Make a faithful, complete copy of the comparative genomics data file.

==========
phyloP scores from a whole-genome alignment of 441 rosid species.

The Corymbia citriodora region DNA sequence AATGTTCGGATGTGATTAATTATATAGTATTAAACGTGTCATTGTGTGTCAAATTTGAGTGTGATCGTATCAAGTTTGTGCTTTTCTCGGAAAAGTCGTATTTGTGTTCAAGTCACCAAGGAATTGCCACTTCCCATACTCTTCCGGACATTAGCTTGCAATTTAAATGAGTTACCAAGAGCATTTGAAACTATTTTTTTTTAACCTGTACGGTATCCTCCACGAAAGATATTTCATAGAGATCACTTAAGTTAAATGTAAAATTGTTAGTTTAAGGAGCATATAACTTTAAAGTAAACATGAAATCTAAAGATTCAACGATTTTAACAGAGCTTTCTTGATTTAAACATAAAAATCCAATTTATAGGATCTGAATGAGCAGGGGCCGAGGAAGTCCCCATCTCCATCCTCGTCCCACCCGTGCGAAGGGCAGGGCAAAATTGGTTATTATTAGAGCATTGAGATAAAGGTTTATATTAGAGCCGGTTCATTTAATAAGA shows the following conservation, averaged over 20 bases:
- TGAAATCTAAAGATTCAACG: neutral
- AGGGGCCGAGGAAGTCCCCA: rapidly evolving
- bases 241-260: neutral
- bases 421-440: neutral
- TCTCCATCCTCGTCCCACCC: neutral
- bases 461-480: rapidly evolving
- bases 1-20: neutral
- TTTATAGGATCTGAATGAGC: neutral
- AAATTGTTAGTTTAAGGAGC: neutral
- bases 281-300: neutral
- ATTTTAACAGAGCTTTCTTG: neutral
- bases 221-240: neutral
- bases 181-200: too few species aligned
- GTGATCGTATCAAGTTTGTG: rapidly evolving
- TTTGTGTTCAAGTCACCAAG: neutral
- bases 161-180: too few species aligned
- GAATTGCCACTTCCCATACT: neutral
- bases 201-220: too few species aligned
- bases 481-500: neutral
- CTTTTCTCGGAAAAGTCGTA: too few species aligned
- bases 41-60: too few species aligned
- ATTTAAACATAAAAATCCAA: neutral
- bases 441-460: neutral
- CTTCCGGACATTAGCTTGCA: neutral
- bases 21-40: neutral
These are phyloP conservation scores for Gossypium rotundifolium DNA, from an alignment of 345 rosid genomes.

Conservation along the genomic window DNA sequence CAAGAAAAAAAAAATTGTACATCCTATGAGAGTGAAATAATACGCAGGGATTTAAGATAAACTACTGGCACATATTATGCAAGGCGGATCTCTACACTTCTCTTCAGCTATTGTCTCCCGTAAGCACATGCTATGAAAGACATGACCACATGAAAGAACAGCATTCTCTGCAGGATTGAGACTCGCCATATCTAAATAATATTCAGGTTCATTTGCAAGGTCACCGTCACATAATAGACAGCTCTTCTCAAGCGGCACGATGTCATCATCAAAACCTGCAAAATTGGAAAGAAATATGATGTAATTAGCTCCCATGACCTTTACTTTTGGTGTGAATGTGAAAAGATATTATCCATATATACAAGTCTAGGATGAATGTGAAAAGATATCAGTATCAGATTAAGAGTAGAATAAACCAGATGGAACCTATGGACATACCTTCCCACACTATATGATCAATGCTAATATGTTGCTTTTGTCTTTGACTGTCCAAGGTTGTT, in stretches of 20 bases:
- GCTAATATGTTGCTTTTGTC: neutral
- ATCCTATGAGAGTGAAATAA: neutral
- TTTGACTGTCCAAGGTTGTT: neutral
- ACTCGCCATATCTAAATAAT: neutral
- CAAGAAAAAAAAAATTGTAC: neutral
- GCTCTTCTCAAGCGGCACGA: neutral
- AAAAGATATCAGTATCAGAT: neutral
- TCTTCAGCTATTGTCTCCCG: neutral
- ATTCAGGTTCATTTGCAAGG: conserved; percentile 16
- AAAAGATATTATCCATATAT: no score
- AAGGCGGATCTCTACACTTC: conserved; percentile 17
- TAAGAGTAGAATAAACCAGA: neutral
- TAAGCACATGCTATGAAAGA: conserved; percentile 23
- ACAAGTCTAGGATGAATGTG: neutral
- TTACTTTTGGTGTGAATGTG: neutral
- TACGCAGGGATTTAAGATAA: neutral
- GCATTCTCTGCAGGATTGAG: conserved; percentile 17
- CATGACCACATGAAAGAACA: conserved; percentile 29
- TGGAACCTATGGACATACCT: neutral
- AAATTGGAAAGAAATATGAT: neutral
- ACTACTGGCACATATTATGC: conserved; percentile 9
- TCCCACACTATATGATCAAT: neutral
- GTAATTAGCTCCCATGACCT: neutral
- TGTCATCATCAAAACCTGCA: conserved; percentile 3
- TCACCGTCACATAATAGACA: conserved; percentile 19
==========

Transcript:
phyloP scores from a whole-genome alignment of 441 rosid species.

The Corymbia citriodora region DNA sequence AATGTTCGGATGTGATTAATTATATAGTATTAAACGTGTCATTGTGTGTCAAATTTGAGTGTGATCGTATCAAGTTTGTGCTTTTCTCGGAAAAGTCGTATTTGTGTTCAAGTCACCAAGGAATTGCCACTTCCCATACTCTTCCGGACATTAGCTTGCAATTTAAATGAGTTACCAAGAGCATTTGAAACTATTTTTTTTTAACCTGTACGGTATCCTCCACGAAAGATATTTCATAGAGATCACTTAAGTTAAATGTAAAATTGTTAGTTTAAGGAGCATATAACTTTAAAGTAAACATGAAATCTAAAGATTCAACGATTTTAACAGAGCTTTCTTGATTTAAACATAAAAATCCAATTTATAGGATCTGAATGAGCAGGGGCCGAGGAAGTCCCCATCTCCATCCTCGTCCCACCCGTGCGAAGGGCAGGGCAAAATTGGTTATTATTAGAGCATTGAGATAAAGGTTTATATTAGAGCCGGTTCATTTAATAAGA shows the following conservation, averaged over 20 bases:
- TGAAATCTAAAGATTCAACG: neutral
- AGGGGCCGAGGAAGTCCCCA: rapidly evolving
- bases 241-260: neutral
- bases 421-440: neutral
- TCTCCATCCTCGTCCCACCC: neutral
- bases 461-480: rapidly evolving
- bases 1-20: neutral
- TTTATAGGATCTGAATGAGC: neutral
- AAATTGTTAGTTTAAGGAGC: neutral
- bases 281-300: neutral
- ATTTTAACAGAGCTTTCTTG: neutral
- bases 221-240: neutral
- bases 181-200: too few species aligned
- GTGATCGTATCAAGTTTGTG: rapidly evolving
- TTTGTGTTCAAGTCACCAAG: neutral
- bases 161-180: too few species aligned
- GAATTGCCACTTCCCATACT: neutral
- bases 201-220: too few species aligned
- bases 481-500: neutral
- CTTTTCTCGGAAAAGTCGTA: too few species aligned
- bases 41-60: too few species aligned
- ATTTAAACATAAAAATCCAA: neutral
- bases 441-460: neutral
- CTTCCGGACATTAGCTTGCA: neutral
- bases 21-40: neutral
These are phyloP conservation scores for Gossypium rotundifolium DNA, from an alignment of 345 rosid genomes.

Conservation along the genomic window DNA sequence CAAGAAAAAAAAAATTGTACATCCTATGAGAGTGAAATAATACGCAGGGATTTAAGATAAACTACTGGCACATATTATGCAAGGCGGATCTCTACACTTCTCTTCAGCTATTGTCTCCCGTAAGCACATGCTATGAAAGACATGACCACATGAAAGAACAGCATTCTCTGCAGGATTGAGACTCGCCATATCTAAATAATATTCAGGTTCATTTGCAAGGTCACCGTCACATAATAGACAGCTCTTCTCAAGCGGCACGATGTCATCATCAAAACCTGCAAAATTGGAAAGAAATATGATGTAATTAGCTCCCATGACCTTTACTTTTGGTGTGAATGTGAAAAGATATTATCCATATATACAAGTCTAGGATGAATGTGAAAAGATATCAGTATCAGATTAAGAGTAGAATAAACCAGATGGAACCTATGGACATACCTTCCCACACTATATGATCAATGCTAATATGTTGCTTTTGTCTTTGACTGTCCAAGGTTGTT, in stretches of 20 bases:
- GCTAATATGTTGCTTTTGTC: neutral
- ATCCTATGAGAGTGAAATAA: neutral
- TTTGACTGTCCAAGGTTGTT: neutral
- ACTCGCCATATCTAAATAAT: neutral
- CAAGAAAAAAAAAATTGTAC: neutral
- GCTCTTCTCAAGCGGCACGA: neutral
- AAAAGATATCAGTATCAGAT: neutral
- TCTTCAGCTATTGTCTCCCG: neutral
- ATTCAGGTTCATTTGCAAGG: conserved; percentile 16
- AAAAGATATTATCCATATAT: no score
- AAGGCGGATCTCTACACTTC: conserved; percentile 17
- TAAGAGTAGAATAAACCAGA: neutral
- TAAGCACATGCTATGAAAGA: conserved; percentile 23
- ACAAGTCTAGGATGAATGTG: neutral
- TTACTTTTGGTGTGAATGTG: neutral
- TACGCAGGGATTTAAGATAA: neutral
- GCATTCTCTGCAGGATTGAG: conserved; percentile 17
- CATGACCACATGAAAGAACA: conserved; percentile 29
- TGGAACCTATGGACATACCT: neutral
- AAATTGGAAAGAAATATGAT: neutral
- ACTACTGGCACATATTATGC: conserved; percentile 9
- TCCCACACTATATGATCAAT: neutral
- GTAATTAGCTCCCATGACCT: neutral
- TGTCATCATCAAAACCTGCA: conserved; percentile 3
- TCACCGTCACATAATAGACA: conserved; percentile 19